Non-Small Cell Lung Cancer Coverage from Every Angle

ASTRO 2021: Targeted Radiation Therapy for Oligoprogressive Metastatic Lung Cancers

By: Lauren Harrison, MS
Posted: Friday, November 5, 2021

Stereotactic body radiotherapy (SBRT) appears to be beneficial in the treatment of oligoprogressive metastatic non–small cell lung cancer (NSCLC), leading to an improvement in survival. However, the interim analysis found that stereotactic radiation did not extend progression-free survival in patients with advanced breast cancer. C. Jillian Tsai, MD, PhD, of the Memorial Sloan Kettering Cancer Center in New York, presented these interim analysis results at the 2021 American Society for Radiation Oncology (ASTRO) Annual Meeting (Abstract LBA-3).

“Our results show that lung cancer patients with oliogoprogressive tumors can obtain a meaningful benefit using this approach,” said Dr. Tsai in an institutional press release.

This trial enrolled patients with either NSCLC or breast cancer who had received at least one line of systemic therapy but developed oligoprogressive lesions. Patients were randomly assigned 1:1 to receive either SBRT to all progressive sites plus palliative standard of care or palliative standard of care alone.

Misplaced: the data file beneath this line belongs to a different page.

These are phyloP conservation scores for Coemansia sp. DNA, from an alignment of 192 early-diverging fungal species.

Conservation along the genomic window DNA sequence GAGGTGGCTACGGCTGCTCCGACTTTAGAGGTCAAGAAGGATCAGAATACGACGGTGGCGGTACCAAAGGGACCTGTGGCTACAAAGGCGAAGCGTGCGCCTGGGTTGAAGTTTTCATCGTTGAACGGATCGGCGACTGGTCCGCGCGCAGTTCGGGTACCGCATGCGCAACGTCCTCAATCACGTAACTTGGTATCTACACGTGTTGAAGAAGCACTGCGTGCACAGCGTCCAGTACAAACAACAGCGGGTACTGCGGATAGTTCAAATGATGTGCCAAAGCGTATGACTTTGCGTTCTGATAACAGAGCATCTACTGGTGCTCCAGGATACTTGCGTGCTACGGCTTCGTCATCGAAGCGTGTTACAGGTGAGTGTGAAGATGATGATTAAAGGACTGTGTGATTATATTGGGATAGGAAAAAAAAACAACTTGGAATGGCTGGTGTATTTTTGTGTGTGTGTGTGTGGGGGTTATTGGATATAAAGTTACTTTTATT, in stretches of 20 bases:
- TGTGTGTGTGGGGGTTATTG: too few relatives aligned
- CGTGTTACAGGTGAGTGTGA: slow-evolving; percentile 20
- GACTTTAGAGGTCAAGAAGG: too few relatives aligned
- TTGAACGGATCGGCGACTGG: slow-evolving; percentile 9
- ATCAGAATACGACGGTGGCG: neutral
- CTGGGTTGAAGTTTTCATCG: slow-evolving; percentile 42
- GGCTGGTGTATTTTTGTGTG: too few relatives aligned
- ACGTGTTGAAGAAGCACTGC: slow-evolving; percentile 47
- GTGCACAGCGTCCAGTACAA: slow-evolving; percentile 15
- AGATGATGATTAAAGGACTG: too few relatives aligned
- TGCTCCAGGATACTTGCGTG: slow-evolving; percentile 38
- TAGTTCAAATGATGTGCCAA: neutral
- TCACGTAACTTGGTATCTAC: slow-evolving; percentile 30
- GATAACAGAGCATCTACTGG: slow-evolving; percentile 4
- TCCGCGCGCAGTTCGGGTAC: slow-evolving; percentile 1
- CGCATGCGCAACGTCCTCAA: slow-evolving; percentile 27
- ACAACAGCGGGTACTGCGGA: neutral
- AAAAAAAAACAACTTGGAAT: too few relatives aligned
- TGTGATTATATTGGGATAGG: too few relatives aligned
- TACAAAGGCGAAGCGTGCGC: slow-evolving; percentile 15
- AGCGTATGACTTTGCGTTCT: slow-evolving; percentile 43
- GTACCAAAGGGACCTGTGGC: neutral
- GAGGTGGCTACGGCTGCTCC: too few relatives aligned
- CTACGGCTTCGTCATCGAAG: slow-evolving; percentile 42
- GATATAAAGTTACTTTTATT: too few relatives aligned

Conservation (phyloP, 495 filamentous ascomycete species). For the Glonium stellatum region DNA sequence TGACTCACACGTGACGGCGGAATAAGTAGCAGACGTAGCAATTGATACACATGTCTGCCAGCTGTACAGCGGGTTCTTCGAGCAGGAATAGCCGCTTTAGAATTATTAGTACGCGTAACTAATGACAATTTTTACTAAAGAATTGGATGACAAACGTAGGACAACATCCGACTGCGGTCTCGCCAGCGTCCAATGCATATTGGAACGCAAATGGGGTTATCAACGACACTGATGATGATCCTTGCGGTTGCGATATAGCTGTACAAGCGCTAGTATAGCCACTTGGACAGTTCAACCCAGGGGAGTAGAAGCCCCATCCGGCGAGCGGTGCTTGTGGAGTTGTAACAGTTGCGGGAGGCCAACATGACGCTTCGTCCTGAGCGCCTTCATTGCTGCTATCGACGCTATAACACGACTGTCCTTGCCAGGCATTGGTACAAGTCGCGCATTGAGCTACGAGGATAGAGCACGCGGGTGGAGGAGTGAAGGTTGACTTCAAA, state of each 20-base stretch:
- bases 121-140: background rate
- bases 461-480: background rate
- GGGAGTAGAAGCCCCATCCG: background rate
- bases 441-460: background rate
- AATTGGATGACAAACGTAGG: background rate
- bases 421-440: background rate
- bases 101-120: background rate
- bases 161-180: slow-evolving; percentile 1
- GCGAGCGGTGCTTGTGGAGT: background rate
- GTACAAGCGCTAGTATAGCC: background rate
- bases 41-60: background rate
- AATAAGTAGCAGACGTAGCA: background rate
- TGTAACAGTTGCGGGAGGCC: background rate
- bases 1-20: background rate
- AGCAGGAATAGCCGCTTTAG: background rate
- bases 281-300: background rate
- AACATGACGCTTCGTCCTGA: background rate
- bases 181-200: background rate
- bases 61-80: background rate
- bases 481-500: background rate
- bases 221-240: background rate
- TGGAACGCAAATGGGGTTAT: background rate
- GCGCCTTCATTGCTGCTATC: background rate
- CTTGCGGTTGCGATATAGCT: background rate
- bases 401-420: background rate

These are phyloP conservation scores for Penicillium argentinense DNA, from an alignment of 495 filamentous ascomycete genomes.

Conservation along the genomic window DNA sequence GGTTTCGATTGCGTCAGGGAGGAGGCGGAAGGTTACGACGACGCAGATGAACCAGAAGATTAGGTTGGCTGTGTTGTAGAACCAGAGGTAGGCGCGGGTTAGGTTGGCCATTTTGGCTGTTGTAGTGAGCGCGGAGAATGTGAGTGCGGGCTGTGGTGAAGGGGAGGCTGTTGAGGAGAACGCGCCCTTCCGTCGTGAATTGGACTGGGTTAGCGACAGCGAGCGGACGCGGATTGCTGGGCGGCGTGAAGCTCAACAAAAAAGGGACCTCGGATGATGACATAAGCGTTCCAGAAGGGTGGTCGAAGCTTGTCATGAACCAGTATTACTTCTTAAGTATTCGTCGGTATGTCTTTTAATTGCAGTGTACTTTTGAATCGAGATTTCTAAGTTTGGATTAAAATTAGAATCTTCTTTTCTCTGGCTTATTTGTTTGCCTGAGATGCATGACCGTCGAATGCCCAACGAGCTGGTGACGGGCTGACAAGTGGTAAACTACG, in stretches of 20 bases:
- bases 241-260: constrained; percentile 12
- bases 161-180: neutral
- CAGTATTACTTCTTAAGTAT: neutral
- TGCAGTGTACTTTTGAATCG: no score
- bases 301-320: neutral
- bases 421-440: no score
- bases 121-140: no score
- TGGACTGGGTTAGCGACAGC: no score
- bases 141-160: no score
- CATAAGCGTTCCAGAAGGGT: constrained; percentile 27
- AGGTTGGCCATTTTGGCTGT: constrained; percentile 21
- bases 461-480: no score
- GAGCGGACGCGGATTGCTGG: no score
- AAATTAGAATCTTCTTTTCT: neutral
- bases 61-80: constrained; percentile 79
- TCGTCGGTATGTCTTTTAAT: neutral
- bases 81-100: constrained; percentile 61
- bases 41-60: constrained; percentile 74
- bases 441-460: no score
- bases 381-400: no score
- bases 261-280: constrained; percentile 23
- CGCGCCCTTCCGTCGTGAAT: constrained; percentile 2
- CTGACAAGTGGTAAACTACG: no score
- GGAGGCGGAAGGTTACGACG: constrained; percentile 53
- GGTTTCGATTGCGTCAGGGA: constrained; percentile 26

Among the 58 patients with lung cancer enrolled in the trial, 30 received SBRT and 28 were in the control group. An additional 44 patients with breast cancer were included. After a median follow-up of 51 weeks, 71 of the patients in the full cohort had experienced disease progression, and 30 had died.

The median progression-free survival among the entire cohort was 22 weeks for patients receiving SBRT and 10 weeks in the palliative-care arm (P = .005). This benefit was driven entirely by the lung cancer cohort, as the progression-free survival was 44 weeks with SBRT and 9 weeks without it (P = .004). After multivariate analysis to control for age, sex, lines of systemic therapy, and change of systemic therapy, the survival benefit seen with SBRT remained substantial (hazard ratio = 0.38, P = .007), the investigators reported. Grade 2 or higher adverse events occurred in eight patients receiving SBRT, including one with grade 3 pneumonitis.

Disclosure: For Dr. Tsai’s disclosures, visit

By continuing to browse this site you permit us and our partners to place identification cookies on your browser and agree to our use of cookies to identify you for marketing. Read our Privacy Policy to learn more.